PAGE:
The Story Of The Japanese Politician That Was Assassinated By A Samurai Sword

February 25, 2019 | No Comments » | Topics: Interesting

IN 1960, Inejiro Asanuma — the head of Japan’s socialist party — was assassinated onstage during a live broadcast by 17 year old Otoya Yamaguchi, a Japanese ultranationalist. 

The photo was taken directly after Yamaguchi stabbed Asanuma and is seen here attempting a second stab though he is restrained before that happens. Inejiro Asanuma was leader of the socialist party in Japan. He was unusual in postwar Japan for his forceful advocacy of socialism, and his support of the Chinese Communist Party was particularly controversial.

In 1959, Asanuma had visited China and referred to the United States as “the shared enemy of China and Japan.” He then disembarked from the plane home wearing a suit styled after Chairman Mao Zedong — a bold fashion choice at a time when Mao’s People’s Republic of China was not recognized as legitimate in Japan.

Asanuma was assassinated during a televised political debate for the coming elections for the House of Representatives. While Asanuma spoke from the lectern at Tokyo’s Hibiya Hall in front of 1,000 people, Yamaguchi rushed onstage and ran his yoroidōshi (a traditional samurai sword) through Asanuma’s ribs on the left side, killing him.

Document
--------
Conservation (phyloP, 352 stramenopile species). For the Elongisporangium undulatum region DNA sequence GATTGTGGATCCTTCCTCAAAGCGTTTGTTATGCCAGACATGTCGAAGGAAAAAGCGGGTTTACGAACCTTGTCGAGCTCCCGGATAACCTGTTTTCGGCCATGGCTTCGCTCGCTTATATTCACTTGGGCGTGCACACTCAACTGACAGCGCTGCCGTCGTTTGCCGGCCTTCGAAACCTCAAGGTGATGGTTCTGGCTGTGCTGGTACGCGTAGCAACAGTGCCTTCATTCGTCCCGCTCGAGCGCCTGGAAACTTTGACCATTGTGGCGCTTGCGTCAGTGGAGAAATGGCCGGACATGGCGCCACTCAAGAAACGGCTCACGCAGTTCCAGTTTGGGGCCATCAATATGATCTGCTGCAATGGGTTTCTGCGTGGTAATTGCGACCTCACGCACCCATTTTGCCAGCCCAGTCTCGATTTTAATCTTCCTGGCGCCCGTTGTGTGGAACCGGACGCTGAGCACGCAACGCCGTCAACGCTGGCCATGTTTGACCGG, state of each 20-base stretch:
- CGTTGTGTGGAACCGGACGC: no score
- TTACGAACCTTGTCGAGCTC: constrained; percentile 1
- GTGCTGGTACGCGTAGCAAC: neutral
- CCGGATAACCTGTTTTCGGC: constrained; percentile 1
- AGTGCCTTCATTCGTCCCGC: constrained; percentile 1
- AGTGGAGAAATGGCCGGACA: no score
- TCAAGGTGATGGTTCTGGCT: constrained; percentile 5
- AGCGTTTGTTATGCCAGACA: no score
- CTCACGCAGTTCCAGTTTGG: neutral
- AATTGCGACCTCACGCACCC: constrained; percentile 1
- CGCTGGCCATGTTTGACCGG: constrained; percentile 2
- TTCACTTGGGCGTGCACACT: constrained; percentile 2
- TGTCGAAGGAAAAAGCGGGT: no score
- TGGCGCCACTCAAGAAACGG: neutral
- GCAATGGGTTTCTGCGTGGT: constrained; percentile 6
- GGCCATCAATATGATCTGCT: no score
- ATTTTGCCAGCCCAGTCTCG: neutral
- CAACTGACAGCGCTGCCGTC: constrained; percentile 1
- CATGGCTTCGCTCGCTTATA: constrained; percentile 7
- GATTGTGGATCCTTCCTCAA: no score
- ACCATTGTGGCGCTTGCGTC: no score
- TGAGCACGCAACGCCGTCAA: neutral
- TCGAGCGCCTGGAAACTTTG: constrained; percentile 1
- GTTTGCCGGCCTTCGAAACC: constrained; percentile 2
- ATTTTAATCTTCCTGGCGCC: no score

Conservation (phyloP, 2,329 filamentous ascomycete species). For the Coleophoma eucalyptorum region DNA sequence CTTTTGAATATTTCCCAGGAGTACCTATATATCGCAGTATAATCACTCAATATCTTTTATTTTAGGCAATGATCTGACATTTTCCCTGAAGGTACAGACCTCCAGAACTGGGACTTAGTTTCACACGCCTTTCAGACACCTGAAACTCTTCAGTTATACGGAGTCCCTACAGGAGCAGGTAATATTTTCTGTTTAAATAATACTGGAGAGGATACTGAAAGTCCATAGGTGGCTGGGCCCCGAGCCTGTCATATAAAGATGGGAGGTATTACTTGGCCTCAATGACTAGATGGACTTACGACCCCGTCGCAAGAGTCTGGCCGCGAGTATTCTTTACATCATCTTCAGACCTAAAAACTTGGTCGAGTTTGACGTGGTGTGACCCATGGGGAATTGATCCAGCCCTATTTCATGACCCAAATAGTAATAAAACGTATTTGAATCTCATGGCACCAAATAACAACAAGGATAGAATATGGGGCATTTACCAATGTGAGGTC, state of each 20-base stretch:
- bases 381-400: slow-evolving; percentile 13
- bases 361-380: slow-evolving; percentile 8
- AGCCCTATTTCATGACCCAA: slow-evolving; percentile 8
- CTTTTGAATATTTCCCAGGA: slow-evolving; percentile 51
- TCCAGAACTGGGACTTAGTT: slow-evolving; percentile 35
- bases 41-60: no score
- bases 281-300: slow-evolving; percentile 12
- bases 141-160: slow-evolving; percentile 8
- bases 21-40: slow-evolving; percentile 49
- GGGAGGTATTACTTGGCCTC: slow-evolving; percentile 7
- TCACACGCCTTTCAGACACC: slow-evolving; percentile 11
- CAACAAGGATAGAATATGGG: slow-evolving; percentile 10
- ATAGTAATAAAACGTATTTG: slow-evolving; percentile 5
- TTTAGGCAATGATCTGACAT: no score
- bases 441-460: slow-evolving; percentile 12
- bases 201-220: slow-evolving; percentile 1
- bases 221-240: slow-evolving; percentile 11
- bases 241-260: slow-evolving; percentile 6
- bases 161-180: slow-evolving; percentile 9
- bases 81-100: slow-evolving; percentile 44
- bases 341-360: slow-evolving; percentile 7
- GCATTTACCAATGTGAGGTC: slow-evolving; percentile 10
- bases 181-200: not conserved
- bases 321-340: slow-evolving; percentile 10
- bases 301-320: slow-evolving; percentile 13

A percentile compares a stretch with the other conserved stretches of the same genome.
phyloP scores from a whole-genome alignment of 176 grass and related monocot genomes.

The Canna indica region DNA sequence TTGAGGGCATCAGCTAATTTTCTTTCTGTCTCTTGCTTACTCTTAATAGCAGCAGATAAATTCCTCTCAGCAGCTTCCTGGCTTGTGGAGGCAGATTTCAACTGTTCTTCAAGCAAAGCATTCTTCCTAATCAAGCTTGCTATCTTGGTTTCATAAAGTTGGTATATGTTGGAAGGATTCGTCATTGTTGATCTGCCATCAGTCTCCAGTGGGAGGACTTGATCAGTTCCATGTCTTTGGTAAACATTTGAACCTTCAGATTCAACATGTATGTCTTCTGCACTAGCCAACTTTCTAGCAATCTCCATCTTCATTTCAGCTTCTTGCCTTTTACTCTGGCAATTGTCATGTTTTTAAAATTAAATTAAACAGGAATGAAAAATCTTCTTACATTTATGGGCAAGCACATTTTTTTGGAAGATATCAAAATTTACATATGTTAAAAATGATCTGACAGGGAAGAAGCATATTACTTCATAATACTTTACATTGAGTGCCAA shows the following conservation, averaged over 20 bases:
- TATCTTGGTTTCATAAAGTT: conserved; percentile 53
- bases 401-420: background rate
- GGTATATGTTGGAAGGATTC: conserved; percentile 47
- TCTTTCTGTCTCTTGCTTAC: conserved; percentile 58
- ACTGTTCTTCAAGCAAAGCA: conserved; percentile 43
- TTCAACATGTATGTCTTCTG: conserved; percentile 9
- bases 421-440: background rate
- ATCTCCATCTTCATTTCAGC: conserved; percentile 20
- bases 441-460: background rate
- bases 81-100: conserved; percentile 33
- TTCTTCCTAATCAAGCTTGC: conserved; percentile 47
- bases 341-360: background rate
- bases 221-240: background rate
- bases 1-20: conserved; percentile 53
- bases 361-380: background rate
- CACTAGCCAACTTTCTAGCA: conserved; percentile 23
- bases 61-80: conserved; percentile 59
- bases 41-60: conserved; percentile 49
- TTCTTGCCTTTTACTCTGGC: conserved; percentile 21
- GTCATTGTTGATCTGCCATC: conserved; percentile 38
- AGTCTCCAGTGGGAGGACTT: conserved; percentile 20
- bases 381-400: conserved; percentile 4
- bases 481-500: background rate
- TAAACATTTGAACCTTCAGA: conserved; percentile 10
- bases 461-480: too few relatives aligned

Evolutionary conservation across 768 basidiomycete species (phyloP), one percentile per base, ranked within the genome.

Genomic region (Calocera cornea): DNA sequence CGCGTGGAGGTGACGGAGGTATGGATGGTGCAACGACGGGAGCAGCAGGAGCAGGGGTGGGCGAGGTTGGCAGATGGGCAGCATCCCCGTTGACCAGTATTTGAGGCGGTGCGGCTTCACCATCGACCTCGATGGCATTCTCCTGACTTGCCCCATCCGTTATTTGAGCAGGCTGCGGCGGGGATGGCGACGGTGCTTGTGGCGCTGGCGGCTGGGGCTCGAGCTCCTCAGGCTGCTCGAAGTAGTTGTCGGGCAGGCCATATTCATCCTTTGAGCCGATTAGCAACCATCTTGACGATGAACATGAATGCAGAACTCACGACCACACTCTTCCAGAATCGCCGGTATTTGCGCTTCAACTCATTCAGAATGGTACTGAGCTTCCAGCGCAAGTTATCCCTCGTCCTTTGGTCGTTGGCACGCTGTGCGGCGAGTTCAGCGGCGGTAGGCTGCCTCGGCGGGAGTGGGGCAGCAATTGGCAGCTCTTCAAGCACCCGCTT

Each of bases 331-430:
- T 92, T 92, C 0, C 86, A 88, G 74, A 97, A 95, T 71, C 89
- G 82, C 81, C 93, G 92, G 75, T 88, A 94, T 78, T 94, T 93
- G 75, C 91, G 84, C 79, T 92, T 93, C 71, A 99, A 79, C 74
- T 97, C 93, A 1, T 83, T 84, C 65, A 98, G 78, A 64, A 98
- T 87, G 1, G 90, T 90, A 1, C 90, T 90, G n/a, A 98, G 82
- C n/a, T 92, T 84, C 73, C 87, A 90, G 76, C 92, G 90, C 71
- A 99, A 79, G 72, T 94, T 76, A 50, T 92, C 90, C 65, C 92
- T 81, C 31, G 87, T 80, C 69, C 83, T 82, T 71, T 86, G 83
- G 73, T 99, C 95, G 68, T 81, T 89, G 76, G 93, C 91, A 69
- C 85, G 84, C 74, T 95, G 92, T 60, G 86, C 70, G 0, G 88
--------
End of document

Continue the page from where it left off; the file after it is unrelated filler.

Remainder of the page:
Footage of the incident was captured live by a Japanese television company.

The killer, Otoya Yamaguchi, was a member of a group which, among other things, wished to get rid of Western influence and restore Japan’s traditional culture. He chose a weapon that was fitting his purpose, and that meant getting up close and attacking with complete conviction, knowing full well that there was no way he would be getting away.

Less than three weeks after the assassination, while being held in a juvenile detention facility, Yamaguchi mixed a small amount of tooth paste with water and wrote on his cell wall: “Seven lives for my country. Long live His Imperial Majesty, the Emperor!”. Yamaguchi then knotted strips of his bedsheet into a makeshift rope and used it to hang himself from a light fixture. The phrase “seven lives for my country” was a reference to the last words of 14th century samurai Kusunoki Masashige.


You Might Like